“It’s not having what you want…It’s wanting what you’ve got.”
~Lyrics from the Sheryl Crow song, Soak Up The Sun
Last month Jeff organized a company dinner and night out to see Sheryl Crow deliver a small, private performance at the Franklin Theatre. The event was a charity benefit for New Hope Academy, a private school in Franklin that gives scholarships to kids in low-income families, (Sheryl’s kids go to the school.) It was a sold out event crawling with celebrities and well-to-do members of our little town. We were there to celebrate another successful Boot Camp. Of course, I had no idea I’d end up getting into a bidding war with Connie Britton (star of the TV series “Nashville”) over Sheryl’s autographed 1957 Les Paul guitar, donating $20,000 to the charity and getting a personal invitation to come to Sheryl’s house in Nashville for lunch and horseback riding. Funny how life is. But more fascinating (at least for me) was how well they executed this fundraiser to GET me to write that check on the spot. I came away with 7 really good marketing ideas I’ll put to good use in my business, and saw at least a dozen more things I would have done differently to extract even more donations from the audience for New Hope Academy. In fact, I think I could have doubled what they did with a little effort; but still, a decent job was done. I wonder how many others in the audience picked up on the various opportunities and lessons of this event, and who was too busy checking Facebook on their iPhone to notice much of anything else. For me, that was the reason to attend. I only leave the cave to go to places where I can a) learn something of value or b) disconnect completely (vacation). And yes, this is quite intentional, and I’m happy with the arrangement. To my point: How much do YOU notice when you venture out?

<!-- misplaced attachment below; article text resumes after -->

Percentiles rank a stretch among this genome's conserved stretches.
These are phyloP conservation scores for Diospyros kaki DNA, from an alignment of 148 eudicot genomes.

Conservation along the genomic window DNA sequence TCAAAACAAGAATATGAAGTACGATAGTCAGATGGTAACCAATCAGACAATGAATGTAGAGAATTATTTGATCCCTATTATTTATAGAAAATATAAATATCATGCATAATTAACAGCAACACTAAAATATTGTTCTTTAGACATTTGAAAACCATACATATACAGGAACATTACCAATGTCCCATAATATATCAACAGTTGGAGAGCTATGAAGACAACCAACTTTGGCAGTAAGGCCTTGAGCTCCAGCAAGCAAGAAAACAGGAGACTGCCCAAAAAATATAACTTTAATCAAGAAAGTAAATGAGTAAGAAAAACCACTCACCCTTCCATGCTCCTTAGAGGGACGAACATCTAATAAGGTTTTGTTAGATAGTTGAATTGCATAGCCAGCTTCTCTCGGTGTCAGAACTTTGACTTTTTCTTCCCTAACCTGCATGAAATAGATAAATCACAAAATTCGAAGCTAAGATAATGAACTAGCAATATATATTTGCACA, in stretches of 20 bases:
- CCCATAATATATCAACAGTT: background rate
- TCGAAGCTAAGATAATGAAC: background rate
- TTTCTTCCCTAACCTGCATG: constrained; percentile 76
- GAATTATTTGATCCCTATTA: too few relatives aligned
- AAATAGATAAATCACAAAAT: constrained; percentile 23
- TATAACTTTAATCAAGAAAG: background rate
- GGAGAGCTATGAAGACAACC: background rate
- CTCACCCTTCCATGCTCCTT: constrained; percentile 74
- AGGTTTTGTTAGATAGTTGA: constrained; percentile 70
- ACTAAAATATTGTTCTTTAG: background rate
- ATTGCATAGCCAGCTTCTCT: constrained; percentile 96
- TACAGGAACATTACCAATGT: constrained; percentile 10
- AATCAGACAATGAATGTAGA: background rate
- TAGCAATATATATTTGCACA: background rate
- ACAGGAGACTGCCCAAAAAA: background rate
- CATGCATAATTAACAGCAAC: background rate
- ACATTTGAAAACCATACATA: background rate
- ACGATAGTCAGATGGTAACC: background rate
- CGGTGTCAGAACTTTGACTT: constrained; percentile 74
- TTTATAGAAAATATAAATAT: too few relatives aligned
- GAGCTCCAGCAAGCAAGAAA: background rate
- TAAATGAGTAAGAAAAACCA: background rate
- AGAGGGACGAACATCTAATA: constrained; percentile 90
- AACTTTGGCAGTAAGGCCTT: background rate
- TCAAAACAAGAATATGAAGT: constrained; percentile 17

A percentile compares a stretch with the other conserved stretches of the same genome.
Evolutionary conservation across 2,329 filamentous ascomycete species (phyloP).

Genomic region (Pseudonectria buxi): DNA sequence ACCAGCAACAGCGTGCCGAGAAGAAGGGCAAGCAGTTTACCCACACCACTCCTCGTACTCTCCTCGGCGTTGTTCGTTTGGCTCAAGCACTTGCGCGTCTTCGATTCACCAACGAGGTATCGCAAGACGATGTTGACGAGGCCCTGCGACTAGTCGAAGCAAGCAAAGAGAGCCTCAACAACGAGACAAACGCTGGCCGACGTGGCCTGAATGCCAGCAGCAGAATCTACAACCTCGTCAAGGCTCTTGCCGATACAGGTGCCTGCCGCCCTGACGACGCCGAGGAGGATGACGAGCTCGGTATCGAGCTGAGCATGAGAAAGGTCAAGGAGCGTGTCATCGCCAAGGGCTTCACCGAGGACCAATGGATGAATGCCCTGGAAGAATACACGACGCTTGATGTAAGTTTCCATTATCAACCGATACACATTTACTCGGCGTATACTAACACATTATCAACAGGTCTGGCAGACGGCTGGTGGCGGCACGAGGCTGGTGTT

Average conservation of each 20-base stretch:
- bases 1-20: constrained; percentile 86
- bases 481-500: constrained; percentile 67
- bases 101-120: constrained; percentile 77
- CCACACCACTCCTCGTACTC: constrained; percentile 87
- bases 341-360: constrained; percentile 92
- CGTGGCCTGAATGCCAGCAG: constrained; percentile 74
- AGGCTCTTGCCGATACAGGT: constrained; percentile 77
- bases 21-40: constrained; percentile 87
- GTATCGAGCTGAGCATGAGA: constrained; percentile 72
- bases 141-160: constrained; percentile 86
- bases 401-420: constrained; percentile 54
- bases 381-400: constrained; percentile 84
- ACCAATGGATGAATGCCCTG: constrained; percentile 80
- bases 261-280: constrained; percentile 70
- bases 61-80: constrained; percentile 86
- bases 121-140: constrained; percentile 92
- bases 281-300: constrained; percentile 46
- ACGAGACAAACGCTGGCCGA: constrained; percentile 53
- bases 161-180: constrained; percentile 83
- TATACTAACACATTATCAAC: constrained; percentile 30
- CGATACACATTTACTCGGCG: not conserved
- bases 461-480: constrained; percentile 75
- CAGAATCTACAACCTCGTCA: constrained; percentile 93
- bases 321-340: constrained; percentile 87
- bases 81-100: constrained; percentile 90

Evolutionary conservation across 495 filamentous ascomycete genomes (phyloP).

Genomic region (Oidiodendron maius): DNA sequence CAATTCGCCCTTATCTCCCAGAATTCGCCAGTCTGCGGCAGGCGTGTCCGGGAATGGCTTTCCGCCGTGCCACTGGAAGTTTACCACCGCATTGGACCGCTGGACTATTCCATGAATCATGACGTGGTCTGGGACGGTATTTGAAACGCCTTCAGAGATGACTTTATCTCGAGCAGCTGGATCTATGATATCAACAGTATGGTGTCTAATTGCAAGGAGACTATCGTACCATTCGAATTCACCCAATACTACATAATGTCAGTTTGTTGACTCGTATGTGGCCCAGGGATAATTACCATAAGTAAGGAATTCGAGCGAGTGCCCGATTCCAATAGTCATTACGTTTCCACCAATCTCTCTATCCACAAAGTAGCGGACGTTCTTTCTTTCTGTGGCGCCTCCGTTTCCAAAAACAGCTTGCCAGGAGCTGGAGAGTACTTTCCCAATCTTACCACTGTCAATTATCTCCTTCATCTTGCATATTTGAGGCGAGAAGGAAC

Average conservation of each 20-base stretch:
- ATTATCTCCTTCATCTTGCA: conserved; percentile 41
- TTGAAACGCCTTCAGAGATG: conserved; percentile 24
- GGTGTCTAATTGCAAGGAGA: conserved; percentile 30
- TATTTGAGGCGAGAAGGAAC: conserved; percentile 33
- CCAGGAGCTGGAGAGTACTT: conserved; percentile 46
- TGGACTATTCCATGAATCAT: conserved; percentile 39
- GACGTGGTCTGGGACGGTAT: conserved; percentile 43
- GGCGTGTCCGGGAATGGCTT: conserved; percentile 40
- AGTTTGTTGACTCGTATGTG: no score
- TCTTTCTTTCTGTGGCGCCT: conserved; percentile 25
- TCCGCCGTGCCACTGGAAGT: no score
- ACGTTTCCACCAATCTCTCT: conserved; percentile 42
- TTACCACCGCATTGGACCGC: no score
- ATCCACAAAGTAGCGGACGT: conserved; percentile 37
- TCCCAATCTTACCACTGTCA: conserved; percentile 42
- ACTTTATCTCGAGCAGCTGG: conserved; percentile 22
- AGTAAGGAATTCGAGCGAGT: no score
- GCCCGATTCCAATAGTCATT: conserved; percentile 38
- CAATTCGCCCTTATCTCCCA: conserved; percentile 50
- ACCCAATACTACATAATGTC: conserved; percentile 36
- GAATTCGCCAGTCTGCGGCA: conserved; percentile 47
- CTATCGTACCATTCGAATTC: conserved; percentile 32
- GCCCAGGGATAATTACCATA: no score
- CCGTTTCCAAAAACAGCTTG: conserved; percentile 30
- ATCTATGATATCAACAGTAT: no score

My good friend Dr. Ned Hallowell, author and respected expert on ADHD and ADD, has often stated that our attention has become one of our most “insecure assets.” Unfortunately, most have zero willpower or control over where their attention is given and jump around like a grasshopper with hemorrhoids from one thought to the next, without a plan, accepting—even welcoming and looking for— distractions and wasting the better portion of their day drifting and treading water instead of making any useful progress on anything. Worse yet, most people just flat out don’t NOTICE important things going on around them.
At Boot Camp, I had a few of my more astute clients tell me they learned as much from what we did as a company to market and conduct that event as they did from the speakers on the stage. Smart. Unfortunately, that was the rare few. Most simply aren’t looking for ideas and are handicapped by thinking that the way we run our business here at Robin Central has nothing to do with their business and their clients. Personally, I’ve made a conscious effort to always have my antennae up to look for good ideas in practice, from the everyday letters that show up in my mailbox to every time I make a purchase online, go to a restaurant, go on vacation, etc. Admittedly, I could be much better at this. In hindsight, I should have asked my team to brainstorm what they got from the event we all attended. But the main thing is that I am looking and lessons can be learned from bad experiences as well as the good ones.